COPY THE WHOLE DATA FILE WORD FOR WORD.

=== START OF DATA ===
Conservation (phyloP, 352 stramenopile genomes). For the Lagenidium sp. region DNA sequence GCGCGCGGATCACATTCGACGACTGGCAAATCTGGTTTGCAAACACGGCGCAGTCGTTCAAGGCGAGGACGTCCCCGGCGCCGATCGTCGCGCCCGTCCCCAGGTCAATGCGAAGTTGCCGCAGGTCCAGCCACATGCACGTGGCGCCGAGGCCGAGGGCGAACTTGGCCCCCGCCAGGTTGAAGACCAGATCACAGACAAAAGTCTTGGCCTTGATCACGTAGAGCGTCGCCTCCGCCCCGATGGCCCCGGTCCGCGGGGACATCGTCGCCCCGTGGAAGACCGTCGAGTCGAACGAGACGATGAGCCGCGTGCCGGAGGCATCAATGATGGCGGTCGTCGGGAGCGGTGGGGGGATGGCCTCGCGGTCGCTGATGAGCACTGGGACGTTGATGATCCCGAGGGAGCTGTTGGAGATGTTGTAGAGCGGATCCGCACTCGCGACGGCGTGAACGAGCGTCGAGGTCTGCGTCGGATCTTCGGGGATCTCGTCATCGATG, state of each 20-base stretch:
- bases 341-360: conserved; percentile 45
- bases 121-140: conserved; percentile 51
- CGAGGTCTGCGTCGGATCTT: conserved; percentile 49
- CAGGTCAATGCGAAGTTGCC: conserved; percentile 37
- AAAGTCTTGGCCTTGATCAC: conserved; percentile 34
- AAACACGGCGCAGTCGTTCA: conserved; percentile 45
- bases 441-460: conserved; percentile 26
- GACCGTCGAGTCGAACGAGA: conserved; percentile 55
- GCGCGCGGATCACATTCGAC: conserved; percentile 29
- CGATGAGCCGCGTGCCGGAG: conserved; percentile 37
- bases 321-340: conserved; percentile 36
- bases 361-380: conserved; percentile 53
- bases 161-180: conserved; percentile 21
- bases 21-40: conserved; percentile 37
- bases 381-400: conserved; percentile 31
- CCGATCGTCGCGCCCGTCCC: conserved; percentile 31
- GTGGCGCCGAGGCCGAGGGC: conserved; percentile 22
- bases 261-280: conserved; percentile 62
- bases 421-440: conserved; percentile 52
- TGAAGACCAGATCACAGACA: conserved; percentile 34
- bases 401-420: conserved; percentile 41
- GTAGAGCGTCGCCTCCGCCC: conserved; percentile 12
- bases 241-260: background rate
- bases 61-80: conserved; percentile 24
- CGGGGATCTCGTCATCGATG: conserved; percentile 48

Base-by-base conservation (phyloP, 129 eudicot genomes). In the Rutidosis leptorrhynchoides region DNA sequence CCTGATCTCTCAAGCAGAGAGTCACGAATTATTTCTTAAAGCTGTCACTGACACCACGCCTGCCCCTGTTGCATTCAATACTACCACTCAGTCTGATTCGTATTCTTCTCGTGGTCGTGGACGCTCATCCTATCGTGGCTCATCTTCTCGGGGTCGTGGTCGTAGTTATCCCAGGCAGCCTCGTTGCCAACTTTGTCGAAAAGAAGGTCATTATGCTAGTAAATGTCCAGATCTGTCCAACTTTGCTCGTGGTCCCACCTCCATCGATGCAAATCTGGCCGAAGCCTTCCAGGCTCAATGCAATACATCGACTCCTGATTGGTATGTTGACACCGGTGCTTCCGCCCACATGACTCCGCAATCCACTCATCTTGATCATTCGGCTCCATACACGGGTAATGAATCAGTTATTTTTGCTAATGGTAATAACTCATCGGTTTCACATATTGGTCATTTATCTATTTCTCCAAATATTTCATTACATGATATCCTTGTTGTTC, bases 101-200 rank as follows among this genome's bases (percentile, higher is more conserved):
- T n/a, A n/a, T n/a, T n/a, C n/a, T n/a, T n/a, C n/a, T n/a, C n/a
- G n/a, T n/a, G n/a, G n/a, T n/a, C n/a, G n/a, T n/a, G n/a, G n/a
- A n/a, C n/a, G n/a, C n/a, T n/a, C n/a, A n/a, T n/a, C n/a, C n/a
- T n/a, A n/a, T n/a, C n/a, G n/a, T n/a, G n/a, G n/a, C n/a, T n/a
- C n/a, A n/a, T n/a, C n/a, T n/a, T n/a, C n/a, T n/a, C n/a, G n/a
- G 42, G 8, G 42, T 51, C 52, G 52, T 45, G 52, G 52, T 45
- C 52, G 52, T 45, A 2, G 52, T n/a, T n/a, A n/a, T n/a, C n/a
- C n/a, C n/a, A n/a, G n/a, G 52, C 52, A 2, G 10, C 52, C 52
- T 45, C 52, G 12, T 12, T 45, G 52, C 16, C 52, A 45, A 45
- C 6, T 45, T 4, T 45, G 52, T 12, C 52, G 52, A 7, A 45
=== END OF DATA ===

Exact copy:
Conservation (phyloP, 352 stramenopile genomes). For the Lagenidium sp. region DNA sequence GCGCGCGGATCACATTCGACGACTGGCAAATCTGGTTTGCAAACACGGCGCAGTCGTTCAAGGCGAGGACGTCCCCGGCGCCGATCGTCGCGCCCGTCCCCAGGTCAATGCGAAGTTGCCGCAGGTCCAGCCACATGCACGTGGCGCCGAGGCCGAGGGCGAACTTGGCCCCCGCCAGGTTGAAGACCAGATCACAGACAAAAGTCTTGGCCTTGATCACGTAGAGCGTCGCCTCCGCCCCGATGGCCCCGGTCCGCGGGGACATCGTCGCCCCGTGGAAGACCGTCGAGTCGAACGAGACGATGAGCCGCGTGCCGGAGGCATCAATGATGGCGGTCGTCGGGAGCGGTGGGGGGATGGCCTCGCGGTCGCTGATGAGCACTGGGACGTTGATGATCCCGAGGGAGCTGTTGGAGATGTTGTAGAGCGGATCCGCACTCGCGACGGCGTGAACGAGCGTCGAGGTCTGCGTCGGATCTTCGGGGATCTCGTCATCGATG, state of each 20-base stretch:
- bases 341-360: conserved; percentile 45
- bases 121-140: conserved; percentile 51
- CGAGGTCTGCGTCGGATCTT: conserved; percentile 49
- CAGGTCAATGCGAAGTTGCC: conserved; percentile 37
- AAAGTCTTGGCCTTGATCAC: conserved; percentile 34
- AAACACGGCGCAGTCGTTCA: conserved; percentile 45
- bases 441-460: conserved; percentile 26
- GACCGTCGAGTCGAACGAGA: conserved; percentile 55
- GCGCGCGGATCACATTCGAC: conserved; percentile 29
- CGATGAGCCGCGTGCCGGAG: conserved; percentile 37
- bases 321-340: conserved; percentile 36
- bases 361-380: conserved; percentile 53
- bases 161-180: conserved; percentile 21
- bases 21-40: conserved; percentile 37
- bases 381-400: conserved; percentile 31
- CCGATCGTCGCGCCCGTCCC: conserved; percentile 31
- GTGGCGCCGAGGCCGAGGGC: conserved; percentile 22
- bases 261-280: conserved; percentile 62
- bases 421-440: conserved; percentile 52
- TGAAGACCAGATCACAGACA: conserved; percentile 34
- bases 401-420: conserved; percentile 41
- GTAGAGCGTCGCCTCCGCCC: conserved; percentile 12
- bases 241-260: background rate
- bases 61-80: conserved; percentile 24
- CGGGGATCTCGTCATCGATG: conserved; percentile 48

Base-by-base conservation (phyloP, 129 eudicot genomes). In the Rutidosis leptorrhynchoides region DNA sequence CCTGATCTCTCAAGCAGAGAGTCACGAATTATTTCTTAAAGCTGTCACTGACACCACGCCTGCCCCTGTTGCATTCAATACTACCACTCAGTCTGATTCGTATTCTTCTCGTGGTCGTGGACGCTCATCCTATCGTGGCTCATCTTCTCGGGGTCGTGGTCGTAGTTATCCCAGGCAGCCTCGTTGCCAACTTTGTCGAAAAGAAGGTCATTATGCTAGTAAATGTCCAGATCTGTCCAACTTTGCTCGTGGTCCCACCTCCATCGATGCAAATCTGGCCGAAGCCTTCCAGGCTCAATGCAATACATCGACTCCTGATTGGTATGTTGACACCGGTGCTTCCGCCCACATGACTCCGCAATCCACTCATCTTGATCATTCGGCTCCATACACGGGTAATGAATCAGTTATTTTTGCTAATGGTAATAACTCATCGGTTTCACATATTGGTCATTTATCTATTTCTCCAAATATTTCATTACATGATATCCTTGTTGTTC, bases 101-200 rank as follows among this genome's bases (percentile, higher is more conserved):
- T n/a, A n/a, T n/a, T n/a, C n/a, T n/a, T n/a, C n/a, T n/a, C n/a
- G n/a, T n/a, G n/a, G n/a, T n/a, C n/a, G n/a, T n/a, G n/a, G n/a
- A n/a, C n/a, G n/a, C n/a, T n/a, C n/a, A n/a, T n/a, C n/a, C n/a
- T n/a, A n/a, T n/a, C n/a, G n/a, T n/a, G n/a, G n/a, C n/a, T n/a
- C n/a, A n/a, T n/a, C n/a, T n/a, T n/a, C n/a, T n/a, C n/a, G n/a
- G 42, G 8, G 42, T 51, C 52, G 52, T 45, G 52, G 52, T 45
- C 52, G 52, T 45, A 2, G 52, T n/a, T n/a, A n/a, T n/a, C n/a
- C n/a, C n/a, A n/a, G n/a, G 52, C 52, A 2, G 10, C 52, C 52
- T 45, C 52, G 12, T 12, T 45, G 52, C 16, C 52, A 45, A 45
- C 6, T 45, T 4, T 45, G 52, T 12, C 52, G 52, A 7, A 45